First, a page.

ACLU Urges Congress to Reject Bush Call to Make Patriot Act Permanent
FOR IMMEDIATE RELEASE
WASHINGTON — Reflecting deep public discontent with anti-terrorism legislation adopted in the weeks after 9/11, the American Civil Liberties Union tonight urged Congress to reject President Bush’s request that Congress make permanent controversial provisions of the USA Patriot Act.
“In his State of the Union address, President Bush once again preyed on Americans’ fears and insecurities to justify extending the controversial USA Patriot Act,” said Anthony D. Romero, ACLU Executive Director.
“The sunset provisions of the Patriot Act that President Bush now wishes to override were designed to give Congress an opportunity in 2005 to see if the law was keeping America both safe and free,” Romero said. “Amidst mounting criticism of the Act from Republicans and Democrats alike, Congress must not abdicate its responsibility and cave in to the President once again.”
“While much of the Patriot Act is neutral legislation for civil liberties, it contains about a dozen provisions that simply go too far,” Romero added. “These dangerous provisions increase the chances that innocent Americans will be swept into terrorism investigations by removing traditional checks and balances on law enforcement and oversight powers from the judiciary.”
Among the provisions of the Patriot Act scheduled to sunset is the controversial Section 215, which allows the FBI to obtain orders for the production of any “tangible things” (which can include library, travel, genetic, health, business or firearms records) without any meaningful standard of judicial review and no mechanism for the person affected to challenge the order.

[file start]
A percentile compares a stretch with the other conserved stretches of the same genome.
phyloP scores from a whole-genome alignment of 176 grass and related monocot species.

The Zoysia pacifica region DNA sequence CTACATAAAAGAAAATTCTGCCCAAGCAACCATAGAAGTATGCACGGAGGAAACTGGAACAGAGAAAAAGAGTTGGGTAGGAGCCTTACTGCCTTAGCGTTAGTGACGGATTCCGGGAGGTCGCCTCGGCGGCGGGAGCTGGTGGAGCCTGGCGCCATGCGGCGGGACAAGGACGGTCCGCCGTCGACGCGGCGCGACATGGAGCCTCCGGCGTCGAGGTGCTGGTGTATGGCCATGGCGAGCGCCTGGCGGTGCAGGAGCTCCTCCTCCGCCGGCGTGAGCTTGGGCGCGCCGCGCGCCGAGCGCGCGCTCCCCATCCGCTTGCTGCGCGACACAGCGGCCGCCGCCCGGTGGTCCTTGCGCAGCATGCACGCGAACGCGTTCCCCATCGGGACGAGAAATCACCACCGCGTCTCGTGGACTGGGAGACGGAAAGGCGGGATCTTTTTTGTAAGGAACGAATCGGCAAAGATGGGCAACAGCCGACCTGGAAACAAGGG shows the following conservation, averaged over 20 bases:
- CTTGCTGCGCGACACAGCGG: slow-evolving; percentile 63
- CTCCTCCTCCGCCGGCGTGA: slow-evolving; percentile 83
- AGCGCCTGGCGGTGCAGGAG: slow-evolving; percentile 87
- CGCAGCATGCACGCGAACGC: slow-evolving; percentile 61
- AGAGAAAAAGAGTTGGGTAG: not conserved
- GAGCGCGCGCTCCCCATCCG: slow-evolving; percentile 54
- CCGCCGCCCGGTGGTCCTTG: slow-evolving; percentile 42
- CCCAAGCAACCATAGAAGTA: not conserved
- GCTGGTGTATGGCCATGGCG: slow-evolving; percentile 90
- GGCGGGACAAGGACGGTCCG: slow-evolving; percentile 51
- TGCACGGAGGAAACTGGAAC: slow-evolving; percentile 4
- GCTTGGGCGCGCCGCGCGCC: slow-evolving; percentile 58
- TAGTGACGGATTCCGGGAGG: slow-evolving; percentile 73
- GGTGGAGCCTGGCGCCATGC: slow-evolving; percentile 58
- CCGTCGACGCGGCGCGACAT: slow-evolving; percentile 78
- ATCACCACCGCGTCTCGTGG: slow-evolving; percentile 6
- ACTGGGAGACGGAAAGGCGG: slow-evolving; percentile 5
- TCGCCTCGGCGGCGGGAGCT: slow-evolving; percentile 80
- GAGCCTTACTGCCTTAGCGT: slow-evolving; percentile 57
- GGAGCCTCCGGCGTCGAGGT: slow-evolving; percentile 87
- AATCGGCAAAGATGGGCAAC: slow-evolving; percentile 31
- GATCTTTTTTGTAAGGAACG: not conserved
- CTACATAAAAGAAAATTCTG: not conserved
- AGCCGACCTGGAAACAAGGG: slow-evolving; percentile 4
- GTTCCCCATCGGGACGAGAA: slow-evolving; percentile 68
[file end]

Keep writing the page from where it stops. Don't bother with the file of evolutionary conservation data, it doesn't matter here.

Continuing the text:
This provision has been challenged by the ACLU in a federal lawsuit as violating Americans’ First, Fourth and Fifth Amendment rights. Last year, Attorney General John Ashcroft said Section 215 has not been used, raising the question of why the Bush Administration believes such sweeping law enforcement powers are essential for the war on terrorism.
About 240 governing bodies — including the state legislatures of Hawaii, Alaska and Vermont — encompassing over 30 million people in 37 states, have passed anti-Patriot Act resolutions, some of which contain strong prohibitions against racial profiling or local police enforcing federal immigration laws. Participating communities range in size and political inclination from tiny conservative North Pole, Alaska and Carrboro, North Carolina, to Chicago, Philadelphia, Baltimore, Detroit and San Francisco.
Federal lawmakers, including several notable Republicans, have also bucked the White House in introducing and supporting measures that narrow or modify overbroad Patriot provisions. Congressman Butch Otter (R-Idaho) has introduced legislation to repeal portions of the Patriot Act. He was joined by over 100 Republicans who also voted for the repeal.
Even former Speaker of the House Newt Gingrich wrote an op-ed late last year in the San Francisco Chronicle taking the Justice Department to task for its aggressive use of the Patriot Act in non-terrorism-related cases.
“As we strive to protect our country, we must remember to uphold the very freedoms we seek to protect,” Romero said. “In the aftermath of 9/11 many liberties were curtailed, but now, millions of Americans are demanding that freedom be restored to keep America both safe and free.”
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